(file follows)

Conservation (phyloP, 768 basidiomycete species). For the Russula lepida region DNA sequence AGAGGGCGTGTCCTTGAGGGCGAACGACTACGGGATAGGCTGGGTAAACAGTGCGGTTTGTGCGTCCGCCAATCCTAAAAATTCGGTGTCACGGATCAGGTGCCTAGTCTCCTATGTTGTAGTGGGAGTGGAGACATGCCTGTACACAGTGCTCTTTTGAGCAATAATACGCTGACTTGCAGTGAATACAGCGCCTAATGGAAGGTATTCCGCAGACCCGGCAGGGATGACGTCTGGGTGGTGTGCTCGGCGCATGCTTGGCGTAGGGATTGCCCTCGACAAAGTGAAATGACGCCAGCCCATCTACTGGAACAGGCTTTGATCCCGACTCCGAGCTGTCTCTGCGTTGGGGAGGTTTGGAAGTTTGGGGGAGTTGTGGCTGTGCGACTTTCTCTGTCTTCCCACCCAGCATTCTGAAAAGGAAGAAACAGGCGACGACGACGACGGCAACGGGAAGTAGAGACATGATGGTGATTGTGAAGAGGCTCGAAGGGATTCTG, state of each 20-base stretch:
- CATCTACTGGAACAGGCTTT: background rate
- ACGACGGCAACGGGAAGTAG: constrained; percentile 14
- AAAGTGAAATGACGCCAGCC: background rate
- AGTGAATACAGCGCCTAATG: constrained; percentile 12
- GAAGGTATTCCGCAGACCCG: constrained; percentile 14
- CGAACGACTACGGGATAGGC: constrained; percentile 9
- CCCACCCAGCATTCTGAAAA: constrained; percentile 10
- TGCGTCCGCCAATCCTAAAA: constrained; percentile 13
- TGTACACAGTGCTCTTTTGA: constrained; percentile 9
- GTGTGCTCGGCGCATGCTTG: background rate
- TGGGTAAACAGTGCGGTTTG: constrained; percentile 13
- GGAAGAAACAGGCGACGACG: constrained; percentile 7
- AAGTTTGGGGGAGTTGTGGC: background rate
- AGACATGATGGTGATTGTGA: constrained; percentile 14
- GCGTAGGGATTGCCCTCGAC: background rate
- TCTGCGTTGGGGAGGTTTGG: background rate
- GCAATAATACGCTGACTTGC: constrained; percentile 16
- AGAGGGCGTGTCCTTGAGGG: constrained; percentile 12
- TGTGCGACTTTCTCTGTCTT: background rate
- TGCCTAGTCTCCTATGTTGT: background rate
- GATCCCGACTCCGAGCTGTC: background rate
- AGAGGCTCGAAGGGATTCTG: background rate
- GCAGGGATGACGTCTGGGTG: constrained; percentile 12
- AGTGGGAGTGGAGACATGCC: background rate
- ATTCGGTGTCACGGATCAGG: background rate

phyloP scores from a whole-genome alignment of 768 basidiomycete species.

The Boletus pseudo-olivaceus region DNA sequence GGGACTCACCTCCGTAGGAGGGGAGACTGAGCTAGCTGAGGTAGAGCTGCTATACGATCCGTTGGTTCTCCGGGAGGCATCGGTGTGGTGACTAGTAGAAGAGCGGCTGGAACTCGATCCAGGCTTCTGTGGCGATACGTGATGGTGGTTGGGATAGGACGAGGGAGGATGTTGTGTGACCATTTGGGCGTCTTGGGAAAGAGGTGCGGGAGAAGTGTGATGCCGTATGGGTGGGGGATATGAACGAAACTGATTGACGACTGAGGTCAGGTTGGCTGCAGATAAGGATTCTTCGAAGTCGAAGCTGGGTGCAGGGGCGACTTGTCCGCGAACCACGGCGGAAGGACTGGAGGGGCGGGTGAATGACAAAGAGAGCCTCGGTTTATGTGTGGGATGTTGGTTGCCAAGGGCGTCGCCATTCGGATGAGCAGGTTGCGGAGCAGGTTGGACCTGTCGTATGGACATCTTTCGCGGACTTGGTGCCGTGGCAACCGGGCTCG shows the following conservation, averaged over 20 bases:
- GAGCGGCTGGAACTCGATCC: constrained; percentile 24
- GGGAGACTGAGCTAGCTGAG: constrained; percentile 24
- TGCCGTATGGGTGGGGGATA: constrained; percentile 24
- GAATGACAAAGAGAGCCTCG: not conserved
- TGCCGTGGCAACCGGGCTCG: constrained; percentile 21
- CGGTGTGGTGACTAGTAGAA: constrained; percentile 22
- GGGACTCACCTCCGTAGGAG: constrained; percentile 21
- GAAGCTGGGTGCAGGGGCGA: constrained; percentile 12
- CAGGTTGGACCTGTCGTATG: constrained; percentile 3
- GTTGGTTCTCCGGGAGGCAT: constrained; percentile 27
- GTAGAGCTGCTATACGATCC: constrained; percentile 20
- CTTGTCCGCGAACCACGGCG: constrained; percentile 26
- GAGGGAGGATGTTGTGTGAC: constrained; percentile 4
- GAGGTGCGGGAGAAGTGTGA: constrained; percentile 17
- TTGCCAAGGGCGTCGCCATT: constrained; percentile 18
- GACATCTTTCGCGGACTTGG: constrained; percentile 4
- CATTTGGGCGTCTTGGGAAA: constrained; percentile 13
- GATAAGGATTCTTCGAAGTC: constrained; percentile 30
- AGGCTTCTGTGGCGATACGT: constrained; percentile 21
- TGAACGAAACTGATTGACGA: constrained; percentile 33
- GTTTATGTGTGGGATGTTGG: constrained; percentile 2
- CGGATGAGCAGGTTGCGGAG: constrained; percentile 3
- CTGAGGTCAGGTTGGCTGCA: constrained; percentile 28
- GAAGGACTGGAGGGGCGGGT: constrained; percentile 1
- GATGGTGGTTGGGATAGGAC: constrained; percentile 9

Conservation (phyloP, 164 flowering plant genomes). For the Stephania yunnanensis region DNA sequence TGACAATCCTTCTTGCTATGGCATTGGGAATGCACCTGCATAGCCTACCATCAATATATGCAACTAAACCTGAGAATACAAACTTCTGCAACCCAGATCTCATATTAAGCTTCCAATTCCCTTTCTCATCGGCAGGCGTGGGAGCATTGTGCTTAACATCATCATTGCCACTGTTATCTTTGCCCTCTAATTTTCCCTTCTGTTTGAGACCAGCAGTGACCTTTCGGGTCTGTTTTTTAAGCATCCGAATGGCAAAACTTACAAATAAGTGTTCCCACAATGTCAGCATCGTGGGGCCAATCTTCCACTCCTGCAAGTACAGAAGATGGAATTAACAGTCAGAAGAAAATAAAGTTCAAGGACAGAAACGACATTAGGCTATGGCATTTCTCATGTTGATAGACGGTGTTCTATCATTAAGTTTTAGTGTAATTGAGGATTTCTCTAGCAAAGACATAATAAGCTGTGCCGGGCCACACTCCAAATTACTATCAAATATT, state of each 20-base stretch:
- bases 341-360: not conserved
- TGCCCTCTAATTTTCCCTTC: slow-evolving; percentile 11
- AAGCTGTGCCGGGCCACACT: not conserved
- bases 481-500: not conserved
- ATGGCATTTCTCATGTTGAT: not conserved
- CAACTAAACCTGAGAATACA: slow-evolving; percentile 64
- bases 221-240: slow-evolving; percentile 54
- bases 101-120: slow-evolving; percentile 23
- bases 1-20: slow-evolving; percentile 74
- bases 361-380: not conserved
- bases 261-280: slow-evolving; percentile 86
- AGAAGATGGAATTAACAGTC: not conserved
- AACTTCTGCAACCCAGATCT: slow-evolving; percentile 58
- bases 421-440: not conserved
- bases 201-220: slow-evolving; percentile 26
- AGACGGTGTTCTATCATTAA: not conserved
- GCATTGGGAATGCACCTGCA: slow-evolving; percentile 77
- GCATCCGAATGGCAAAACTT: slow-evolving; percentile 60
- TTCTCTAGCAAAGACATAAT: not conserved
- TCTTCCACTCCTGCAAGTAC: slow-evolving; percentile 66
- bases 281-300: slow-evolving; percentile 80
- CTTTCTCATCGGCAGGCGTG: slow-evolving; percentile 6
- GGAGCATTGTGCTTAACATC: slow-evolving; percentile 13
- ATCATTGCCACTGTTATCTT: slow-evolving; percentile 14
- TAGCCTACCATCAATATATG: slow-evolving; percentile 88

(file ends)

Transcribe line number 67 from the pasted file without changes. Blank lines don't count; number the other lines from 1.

- AACTTCTGCAACCCAGATCT: slow-evolving; percentile 58